If a plurality of link quality maps is available for a plurality of types of data transfers, i.e. cellular verses satellite, CDMA verses TDMA, etc, the type of data transfer may be selected in response to the communication link quality data in the plurality of databases for a location of the data transfer. Thus, one type of data transfer may be selected over another type if the communication link quality for the planned data transfer location is superior for the selected type of data transfer.
Local real-time communications link quality measurements may be used to expand and/or to update an existing link quality route database. If a mobile asset enters a geographic area that was not previously mapped, the measured link quality data may be captured and added to the existing database. If the difference between the current data and the historical data exceeds a predetermined value, the current information may be incorporated into the historical map as an exception indicator. The trigger value for such action may be an absolute value, a percentage value, or other measure of the statistical significance of the change. The existing map may be updated immediately, or updates may be delayed until further measurements confirm the change in link quality.
A statistically significant difference between a real-time link quality measurement and an established historical link quality value may be used to trigger an investigation into the cause for the difference. Increased noise or adjacent channel levels, etc. may be indicative of an intentional or unintentional jamming of the communication link. Service personnel may be dispatched to the site to diagnose the situation, to identify the source of jamming, and/or to take appropriate corrective action. The identification of transient jamming sources may be especially important for radio-based train control systems, particularly in light of current homeland security efforts.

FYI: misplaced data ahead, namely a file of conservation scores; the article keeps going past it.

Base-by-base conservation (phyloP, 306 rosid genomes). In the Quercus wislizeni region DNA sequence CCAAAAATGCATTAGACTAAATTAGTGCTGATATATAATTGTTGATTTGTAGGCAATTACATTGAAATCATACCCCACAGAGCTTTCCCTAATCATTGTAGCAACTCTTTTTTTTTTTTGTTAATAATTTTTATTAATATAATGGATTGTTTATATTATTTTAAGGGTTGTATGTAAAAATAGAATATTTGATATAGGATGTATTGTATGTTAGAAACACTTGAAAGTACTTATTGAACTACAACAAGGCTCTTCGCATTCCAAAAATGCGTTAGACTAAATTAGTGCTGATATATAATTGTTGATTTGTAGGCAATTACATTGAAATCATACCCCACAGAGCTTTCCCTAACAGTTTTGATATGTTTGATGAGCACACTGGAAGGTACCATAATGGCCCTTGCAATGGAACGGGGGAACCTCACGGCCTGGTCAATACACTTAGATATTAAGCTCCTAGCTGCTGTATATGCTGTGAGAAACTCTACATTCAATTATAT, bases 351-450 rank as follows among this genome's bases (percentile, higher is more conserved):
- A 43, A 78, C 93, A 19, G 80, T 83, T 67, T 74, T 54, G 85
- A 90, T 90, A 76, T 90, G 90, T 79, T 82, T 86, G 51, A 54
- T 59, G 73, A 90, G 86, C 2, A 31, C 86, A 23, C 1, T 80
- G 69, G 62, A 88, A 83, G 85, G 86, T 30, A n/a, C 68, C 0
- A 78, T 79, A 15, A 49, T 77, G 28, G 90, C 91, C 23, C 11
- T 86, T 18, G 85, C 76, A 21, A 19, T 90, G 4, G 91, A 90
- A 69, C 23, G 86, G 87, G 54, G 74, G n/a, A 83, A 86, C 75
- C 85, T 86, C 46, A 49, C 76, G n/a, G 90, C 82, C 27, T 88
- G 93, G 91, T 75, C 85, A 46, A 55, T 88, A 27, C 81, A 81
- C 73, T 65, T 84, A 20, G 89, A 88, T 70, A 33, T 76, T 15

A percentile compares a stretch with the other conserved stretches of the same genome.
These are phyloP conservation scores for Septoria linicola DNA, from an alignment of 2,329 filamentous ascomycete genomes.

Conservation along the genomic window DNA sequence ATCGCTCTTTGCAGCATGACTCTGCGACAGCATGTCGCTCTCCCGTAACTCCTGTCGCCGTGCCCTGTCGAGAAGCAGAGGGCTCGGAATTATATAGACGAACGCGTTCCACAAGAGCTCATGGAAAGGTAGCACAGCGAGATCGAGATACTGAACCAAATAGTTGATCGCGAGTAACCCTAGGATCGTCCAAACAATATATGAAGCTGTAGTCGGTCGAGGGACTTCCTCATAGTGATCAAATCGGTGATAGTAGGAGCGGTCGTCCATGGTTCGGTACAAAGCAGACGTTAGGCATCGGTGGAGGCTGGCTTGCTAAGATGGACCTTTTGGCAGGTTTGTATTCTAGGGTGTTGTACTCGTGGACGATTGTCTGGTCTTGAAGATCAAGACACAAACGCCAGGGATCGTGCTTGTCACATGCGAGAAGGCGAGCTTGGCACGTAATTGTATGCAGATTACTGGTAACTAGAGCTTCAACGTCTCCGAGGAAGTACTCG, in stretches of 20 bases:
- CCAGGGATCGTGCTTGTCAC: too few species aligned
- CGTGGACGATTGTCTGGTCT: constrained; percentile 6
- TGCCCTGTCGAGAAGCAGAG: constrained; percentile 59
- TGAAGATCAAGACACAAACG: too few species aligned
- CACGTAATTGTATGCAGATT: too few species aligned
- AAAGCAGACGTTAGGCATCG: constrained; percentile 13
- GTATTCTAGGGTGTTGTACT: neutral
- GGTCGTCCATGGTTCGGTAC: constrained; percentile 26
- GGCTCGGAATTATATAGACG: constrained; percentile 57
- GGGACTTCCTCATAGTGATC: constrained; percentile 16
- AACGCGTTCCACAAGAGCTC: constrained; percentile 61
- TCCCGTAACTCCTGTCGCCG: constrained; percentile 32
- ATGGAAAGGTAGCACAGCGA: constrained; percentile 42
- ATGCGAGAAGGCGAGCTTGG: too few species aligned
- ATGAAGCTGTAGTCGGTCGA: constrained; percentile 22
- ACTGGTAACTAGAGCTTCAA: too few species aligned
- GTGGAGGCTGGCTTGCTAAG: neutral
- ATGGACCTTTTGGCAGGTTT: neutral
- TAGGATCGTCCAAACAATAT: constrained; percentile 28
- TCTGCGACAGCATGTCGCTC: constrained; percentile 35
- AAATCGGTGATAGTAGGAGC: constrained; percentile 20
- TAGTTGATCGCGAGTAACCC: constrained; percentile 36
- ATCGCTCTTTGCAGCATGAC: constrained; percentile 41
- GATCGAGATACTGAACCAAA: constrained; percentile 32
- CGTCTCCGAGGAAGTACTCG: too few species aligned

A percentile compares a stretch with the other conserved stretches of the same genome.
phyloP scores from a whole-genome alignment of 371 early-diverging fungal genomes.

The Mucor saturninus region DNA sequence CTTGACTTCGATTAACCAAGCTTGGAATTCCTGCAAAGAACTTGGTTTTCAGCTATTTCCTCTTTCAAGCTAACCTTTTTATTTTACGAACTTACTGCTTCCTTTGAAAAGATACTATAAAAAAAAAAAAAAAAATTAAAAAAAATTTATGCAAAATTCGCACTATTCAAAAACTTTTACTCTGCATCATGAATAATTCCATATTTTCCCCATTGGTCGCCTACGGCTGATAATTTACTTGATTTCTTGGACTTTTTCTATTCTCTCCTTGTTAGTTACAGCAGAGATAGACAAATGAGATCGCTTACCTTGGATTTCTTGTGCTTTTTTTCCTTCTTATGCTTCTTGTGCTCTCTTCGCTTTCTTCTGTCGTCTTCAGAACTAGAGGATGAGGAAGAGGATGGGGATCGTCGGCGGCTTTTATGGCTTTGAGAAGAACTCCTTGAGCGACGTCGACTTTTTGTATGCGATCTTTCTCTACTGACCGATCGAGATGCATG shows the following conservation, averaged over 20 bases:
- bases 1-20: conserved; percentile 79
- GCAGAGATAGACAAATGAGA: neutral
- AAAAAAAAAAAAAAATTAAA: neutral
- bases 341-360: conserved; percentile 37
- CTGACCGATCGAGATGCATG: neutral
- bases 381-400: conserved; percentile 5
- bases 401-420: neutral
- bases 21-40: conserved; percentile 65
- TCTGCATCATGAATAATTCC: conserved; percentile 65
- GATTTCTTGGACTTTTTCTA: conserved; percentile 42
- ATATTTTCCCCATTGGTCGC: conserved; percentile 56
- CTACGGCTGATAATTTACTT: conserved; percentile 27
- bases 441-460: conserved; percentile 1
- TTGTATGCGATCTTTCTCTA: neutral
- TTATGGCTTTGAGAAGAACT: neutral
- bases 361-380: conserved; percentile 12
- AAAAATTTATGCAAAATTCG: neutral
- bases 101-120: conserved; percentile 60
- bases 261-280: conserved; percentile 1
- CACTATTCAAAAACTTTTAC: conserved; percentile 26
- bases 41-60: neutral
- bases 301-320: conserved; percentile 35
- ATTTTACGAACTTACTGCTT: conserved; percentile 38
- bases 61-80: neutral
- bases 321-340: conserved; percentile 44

The schedule 50 for polling of a plurality of mobile assets described above may also be determined in response to both an established communications link quality map and real-time link quality measurements. If local measurements indicate a change in the communications link quality across a route, the polling schedule may be adjusted accordingly.
While the preferred embodiments of the present invention have been shown and described herein, it will be obvious that such embodiments are provided by way of example only. Numerous variations, changes and substitutions will occur to those of skill in the art without departing from the invention herein. Accordingly, it is intended that the invention be limited only by the spirit and scope of the appended claims.
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|U.S. Classification||370/252, 370/346|
|International Classification||H04B17/00, H04L1/00, H04L12/56, H04W76/02, H04W74/06, H04W64/00, H04W24/00, H04W28/06|
|Cooperative Classification||H04B17/391, H04W24/00, H04B17/318, H04W74/06, H04W64/00, H04W28/06|
|Jan 21, 2003||AS||Assignment|
Owner name: GENERAL ELECTRIC COMPANY, NEW YORK
Free format text: ASSIGNMENT OF ASSIGNORS INTEREST;ASSIGNORS:DAVENPORT, DAVID M.;LAUGER-DIAZ, JUAN;GRAY, ROBERT A.;REEL/FRAME:013686/0761;SIGNING DATES FROM 20021122 TO 20021209
|Dec 27, 2010||FPAY||Fee payment|
Year of fee payment: 4
|Dec 26, 2014||FPAY||Fee payment|
Year of fee payment: 8